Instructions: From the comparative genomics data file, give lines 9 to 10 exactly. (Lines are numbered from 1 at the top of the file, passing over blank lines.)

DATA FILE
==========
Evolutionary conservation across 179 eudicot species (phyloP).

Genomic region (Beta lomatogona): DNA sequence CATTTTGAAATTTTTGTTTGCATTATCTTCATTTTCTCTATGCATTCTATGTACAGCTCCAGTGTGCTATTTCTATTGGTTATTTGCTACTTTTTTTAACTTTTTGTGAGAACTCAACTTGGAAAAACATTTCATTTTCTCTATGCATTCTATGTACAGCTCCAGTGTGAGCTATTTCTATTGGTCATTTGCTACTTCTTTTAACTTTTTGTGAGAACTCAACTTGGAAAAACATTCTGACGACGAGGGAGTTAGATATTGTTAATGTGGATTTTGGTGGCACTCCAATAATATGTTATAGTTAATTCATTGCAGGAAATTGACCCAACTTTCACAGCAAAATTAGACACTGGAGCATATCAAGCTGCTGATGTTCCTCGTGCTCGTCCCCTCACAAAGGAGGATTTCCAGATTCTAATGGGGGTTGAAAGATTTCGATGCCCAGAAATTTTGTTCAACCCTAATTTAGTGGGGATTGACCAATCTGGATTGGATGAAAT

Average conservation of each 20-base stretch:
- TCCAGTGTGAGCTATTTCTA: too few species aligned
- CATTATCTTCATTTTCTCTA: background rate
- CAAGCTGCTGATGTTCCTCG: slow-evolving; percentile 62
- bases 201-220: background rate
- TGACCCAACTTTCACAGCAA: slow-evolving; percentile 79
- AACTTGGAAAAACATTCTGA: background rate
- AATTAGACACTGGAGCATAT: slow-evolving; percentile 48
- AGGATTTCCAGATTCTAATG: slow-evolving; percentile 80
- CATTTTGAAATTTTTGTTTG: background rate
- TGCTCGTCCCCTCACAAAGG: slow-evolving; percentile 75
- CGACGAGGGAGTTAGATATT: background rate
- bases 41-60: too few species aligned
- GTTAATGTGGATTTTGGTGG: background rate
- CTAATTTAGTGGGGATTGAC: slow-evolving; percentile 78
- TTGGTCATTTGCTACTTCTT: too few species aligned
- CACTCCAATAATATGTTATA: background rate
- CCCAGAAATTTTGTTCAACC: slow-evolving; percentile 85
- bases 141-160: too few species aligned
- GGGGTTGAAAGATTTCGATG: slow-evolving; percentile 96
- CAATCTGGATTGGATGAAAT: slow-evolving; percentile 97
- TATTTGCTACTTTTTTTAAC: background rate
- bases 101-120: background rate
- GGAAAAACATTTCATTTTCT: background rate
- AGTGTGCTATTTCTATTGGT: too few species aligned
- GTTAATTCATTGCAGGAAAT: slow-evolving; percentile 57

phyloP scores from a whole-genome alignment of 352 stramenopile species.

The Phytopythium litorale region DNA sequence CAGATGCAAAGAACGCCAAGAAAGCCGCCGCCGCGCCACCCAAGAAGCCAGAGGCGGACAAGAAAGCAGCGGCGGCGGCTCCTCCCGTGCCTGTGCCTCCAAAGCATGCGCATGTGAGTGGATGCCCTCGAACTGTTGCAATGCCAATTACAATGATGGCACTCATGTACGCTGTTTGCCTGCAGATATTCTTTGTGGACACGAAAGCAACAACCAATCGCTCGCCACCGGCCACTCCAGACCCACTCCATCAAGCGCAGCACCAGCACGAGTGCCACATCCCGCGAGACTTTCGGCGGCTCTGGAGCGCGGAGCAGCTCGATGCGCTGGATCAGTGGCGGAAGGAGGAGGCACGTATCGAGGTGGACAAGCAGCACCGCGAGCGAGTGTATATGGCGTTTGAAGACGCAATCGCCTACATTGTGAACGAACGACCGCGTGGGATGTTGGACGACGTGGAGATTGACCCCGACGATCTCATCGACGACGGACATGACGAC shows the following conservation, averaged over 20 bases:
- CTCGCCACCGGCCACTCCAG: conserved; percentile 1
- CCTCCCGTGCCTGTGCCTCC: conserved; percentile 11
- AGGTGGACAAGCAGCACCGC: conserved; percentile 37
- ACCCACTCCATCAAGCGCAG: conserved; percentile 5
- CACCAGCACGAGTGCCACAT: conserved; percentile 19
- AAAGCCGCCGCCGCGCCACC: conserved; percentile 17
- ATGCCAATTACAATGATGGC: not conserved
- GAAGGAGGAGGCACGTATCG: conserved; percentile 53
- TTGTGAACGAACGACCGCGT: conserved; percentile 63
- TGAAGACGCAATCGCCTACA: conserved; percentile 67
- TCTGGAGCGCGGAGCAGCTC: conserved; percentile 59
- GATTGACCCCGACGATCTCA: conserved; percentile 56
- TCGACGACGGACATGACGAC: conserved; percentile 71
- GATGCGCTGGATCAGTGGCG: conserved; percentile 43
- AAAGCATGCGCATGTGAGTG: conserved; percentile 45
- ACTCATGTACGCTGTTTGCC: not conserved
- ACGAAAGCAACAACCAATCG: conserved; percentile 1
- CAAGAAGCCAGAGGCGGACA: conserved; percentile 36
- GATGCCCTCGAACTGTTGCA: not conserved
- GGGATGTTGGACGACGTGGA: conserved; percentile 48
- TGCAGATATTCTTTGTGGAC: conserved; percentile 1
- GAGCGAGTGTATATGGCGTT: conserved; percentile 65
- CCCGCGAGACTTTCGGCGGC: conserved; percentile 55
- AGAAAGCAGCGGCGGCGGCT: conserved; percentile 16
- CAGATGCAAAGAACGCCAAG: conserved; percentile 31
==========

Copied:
- AACTTGGAAAAACATTCTGA: background rate
- AATTAGACACTGGAGCATAT: slow-evolving; percentile 48